The decision could open the way for unions or creditors to seek bankruptcy for a lack of payment for bills and wages.

According to Reuters, Saab is able to appeal against the decision up until to September 29, but a court spokeswoman said that while Saab had no court protection creditors could still seek to make it bankrupt. The firm had said that it would restructure its operation while under protection, but having gone through the process less than two years ago, the court doubted another round of cuts could make a significant difference.

"Overall, the court finds that it is unclear how the company would be able to solve its liquidity crisis and continue operations," said the decision by the Vanersborg district court in west Sweden.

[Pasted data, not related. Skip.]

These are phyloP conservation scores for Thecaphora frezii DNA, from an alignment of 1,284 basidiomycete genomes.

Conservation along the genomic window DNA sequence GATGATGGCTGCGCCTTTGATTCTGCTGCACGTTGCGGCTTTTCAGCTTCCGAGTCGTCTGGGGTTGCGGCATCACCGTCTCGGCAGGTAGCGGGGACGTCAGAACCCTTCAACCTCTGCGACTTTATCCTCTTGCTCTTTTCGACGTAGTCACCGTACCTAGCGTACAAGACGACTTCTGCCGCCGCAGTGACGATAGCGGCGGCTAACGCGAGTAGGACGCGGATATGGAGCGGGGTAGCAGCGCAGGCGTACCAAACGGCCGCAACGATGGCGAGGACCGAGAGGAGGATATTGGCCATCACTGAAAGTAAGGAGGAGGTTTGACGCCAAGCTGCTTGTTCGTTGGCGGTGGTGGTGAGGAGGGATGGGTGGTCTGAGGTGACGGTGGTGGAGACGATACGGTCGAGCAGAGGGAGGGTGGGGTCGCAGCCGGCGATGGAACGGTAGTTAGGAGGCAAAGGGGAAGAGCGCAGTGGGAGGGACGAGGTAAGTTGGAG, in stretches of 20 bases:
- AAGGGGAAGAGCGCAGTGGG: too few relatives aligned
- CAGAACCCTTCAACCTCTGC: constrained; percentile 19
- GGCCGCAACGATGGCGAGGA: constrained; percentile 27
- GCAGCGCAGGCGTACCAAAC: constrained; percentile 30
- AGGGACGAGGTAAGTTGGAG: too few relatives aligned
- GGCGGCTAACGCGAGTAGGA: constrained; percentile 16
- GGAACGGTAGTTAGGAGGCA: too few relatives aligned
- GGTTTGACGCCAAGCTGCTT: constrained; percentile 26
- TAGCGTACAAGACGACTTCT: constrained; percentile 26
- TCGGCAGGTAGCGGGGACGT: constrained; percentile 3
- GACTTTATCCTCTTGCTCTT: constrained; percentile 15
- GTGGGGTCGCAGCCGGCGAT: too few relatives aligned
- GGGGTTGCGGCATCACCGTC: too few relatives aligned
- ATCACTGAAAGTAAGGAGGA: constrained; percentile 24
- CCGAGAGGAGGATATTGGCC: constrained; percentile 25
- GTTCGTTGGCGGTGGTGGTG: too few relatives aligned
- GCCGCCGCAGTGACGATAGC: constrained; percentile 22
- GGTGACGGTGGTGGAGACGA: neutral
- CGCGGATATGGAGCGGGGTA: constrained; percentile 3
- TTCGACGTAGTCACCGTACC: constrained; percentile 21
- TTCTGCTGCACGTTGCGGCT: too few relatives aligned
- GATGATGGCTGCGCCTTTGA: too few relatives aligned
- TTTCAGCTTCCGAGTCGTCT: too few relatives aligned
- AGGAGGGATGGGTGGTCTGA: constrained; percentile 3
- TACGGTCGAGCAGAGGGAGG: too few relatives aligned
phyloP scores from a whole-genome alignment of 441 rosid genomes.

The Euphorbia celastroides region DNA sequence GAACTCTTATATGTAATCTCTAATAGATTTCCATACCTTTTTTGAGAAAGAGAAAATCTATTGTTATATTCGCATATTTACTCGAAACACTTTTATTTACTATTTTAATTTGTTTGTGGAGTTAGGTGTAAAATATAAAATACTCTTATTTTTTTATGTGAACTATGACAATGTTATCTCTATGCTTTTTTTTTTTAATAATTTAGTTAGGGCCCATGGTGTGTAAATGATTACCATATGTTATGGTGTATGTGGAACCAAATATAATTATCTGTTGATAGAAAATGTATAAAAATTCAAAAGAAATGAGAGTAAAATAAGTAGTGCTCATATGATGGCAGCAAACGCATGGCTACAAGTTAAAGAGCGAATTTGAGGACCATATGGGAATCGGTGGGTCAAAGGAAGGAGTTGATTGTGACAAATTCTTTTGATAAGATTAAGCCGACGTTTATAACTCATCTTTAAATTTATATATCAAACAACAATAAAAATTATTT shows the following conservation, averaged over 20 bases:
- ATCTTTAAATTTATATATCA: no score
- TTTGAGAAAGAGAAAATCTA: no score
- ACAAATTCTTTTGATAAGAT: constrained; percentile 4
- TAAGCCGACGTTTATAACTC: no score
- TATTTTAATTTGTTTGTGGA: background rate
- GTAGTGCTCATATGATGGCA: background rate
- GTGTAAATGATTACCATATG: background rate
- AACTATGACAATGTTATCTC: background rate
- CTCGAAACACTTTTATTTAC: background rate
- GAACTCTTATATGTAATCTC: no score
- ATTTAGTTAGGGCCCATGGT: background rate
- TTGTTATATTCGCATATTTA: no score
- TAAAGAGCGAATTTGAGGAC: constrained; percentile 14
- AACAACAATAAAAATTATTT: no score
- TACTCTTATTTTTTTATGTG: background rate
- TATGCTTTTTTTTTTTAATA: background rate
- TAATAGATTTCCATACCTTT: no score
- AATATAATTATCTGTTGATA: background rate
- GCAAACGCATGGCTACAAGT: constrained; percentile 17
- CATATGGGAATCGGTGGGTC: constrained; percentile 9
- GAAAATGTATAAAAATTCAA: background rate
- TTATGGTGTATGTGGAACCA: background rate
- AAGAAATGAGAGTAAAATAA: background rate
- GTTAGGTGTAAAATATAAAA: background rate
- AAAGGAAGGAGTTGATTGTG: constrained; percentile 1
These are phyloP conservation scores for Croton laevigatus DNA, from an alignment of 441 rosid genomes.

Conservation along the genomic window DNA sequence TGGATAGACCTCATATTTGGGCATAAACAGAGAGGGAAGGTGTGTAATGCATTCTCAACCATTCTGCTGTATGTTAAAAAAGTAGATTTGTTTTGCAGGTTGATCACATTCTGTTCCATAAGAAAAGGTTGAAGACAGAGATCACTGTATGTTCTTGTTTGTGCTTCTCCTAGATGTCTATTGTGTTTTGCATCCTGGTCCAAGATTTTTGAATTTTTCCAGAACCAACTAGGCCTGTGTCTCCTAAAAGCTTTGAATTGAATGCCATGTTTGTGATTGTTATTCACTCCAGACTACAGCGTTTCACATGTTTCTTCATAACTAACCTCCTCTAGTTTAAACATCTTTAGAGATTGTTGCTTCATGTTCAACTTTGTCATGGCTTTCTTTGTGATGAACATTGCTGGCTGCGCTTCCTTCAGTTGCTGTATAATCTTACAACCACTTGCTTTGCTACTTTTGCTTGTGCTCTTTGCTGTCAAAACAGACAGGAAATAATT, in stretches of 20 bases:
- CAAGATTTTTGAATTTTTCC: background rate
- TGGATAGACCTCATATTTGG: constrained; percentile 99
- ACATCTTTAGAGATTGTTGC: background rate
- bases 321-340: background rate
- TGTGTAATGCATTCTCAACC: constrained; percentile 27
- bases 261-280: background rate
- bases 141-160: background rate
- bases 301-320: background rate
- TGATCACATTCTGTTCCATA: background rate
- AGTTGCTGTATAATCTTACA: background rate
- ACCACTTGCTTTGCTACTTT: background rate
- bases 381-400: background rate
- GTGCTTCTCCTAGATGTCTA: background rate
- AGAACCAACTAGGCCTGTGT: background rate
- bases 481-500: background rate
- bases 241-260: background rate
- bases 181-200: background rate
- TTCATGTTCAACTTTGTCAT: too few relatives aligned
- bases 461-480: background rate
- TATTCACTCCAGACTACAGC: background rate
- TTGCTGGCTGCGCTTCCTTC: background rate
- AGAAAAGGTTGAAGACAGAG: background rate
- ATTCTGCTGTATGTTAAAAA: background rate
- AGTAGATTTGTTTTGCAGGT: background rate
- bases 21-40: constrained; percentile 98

In the UK Saab GB has said it is ‘business as normal’ saying ‘Saab GB is an independent business and a separate UK legal entity to Saab Automobile.

‘Saab GB and its dealer network will continue to provide servicing, replacement parts and vehicle warranty facilities for Saab customers as normal.’

In June, Saab said two Chinese car companies, Pangda Automobile Trade Co Ltd and Zhejiang Youngman Lotus Automobil, had agreed to take a combined majority stake in the firm. The deals are still awaiting approval from the Chinese authorities.

CEO Victor Muller (Inset) said: ‘Since securing the long-term funding through conditional agreements with Pang Da and Youngman, who both support this voluntary reorganisation, we have focused on securing funding to bridge the period until we receive their funds. We have concluded that a voluntary reorganisation process will provide us with the necessary time, protection and stabilisation of the business, short-term funding to be obtained and an orderly restart of production to be prepared.’